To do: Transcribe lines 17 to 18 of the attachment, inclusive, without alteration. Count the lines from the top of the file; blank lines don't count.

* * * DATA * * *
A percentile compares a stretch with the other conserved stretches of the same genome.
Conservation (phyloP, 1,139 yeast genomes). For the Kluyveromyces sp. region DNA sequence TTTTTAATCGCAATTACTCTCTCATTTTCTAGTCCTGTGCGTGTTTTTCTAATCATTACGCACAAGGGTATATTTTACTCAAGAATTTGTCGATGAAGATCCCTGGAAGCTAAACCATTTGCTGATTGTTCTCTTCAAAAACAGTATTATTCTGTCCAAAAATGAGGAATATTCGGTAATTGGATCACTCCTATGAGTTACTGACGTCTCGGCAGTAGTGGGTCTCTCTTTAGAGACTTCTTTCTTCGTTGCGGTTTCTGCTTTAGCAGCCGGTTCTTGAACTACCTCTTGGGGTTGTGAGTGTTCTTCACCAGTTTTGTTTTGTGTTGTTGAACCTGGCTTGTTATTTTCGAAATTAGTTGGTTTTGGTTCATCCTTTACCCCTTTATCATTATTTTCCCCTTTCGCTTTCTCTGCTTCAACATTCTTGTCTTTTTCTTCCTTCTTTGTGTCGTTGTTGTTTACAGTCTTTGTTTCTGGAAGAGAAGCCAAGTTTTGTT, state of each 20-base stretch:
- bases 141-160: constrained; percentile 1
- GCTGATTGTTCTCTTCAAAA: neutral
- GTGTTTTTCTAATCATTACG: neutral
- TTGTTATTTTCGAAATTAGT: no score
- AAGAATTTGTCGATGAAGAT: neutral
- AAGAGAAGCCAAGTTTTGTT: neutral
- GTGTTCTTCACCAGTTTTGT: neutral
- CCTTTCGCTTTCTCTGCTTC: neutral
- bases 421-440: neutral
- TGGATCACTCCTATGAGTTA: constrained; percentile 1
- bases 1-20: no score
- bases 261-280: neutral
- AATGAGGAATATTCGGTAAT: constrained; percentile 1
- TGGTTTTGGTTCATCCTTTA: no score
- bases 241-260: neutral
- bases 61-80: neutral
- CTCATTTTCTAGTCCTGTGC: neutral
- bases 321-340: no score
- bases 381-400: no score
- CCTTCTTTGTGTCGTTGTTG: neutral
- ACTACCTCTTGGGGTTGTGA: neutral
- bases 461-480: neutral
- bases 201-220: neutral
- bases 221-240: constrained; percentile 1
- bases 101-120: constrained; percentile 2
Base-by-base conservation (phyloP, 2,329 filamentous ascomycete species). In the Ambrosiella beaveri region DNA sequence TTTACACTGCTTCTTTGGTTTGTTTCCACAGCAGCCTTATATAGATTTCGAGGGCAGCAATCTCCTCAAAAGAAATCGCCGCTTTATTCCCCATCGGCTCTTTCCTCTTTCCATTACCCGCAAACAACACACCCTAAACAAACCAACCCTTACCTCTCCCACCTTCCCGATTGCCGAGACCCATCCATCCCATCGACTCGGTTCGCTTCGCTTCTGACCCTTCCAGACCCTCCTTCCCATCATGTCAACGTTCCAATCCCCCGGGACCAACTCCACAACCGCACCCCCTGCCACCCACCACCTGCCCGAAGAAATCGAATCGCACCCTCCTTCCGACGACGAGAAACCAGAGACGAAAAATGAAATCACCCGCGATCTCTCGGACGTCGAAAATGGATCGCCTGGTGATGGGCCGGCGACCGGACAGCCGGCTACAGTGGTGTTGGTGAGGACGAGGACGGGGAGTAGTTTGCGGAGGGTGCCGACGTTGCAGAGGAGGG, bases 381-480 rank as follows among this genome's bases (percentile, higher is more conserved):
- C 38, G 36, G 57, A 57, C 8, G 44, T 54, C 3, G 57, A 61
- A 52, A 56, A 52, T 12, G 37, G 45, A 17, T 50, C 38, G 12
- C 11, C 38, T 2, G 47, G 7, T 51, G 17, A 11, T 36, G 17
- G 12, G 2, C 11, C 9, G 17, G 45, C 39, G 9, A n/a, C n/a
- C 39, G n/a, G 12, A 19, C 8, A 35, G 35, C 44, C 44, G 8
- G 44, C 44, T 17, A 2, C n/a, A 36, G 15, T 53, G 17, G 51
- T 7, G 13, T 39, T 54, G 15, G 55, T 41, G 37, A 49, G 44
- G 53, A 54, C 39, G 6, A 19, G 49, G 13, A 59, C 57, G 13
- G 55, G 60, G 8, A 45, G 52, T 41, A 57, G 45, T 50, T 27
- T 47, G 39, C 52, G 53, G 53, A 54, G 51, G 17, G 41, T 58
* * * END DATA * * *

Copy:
- bases 241-260: neutral
- bases 61-80: neutral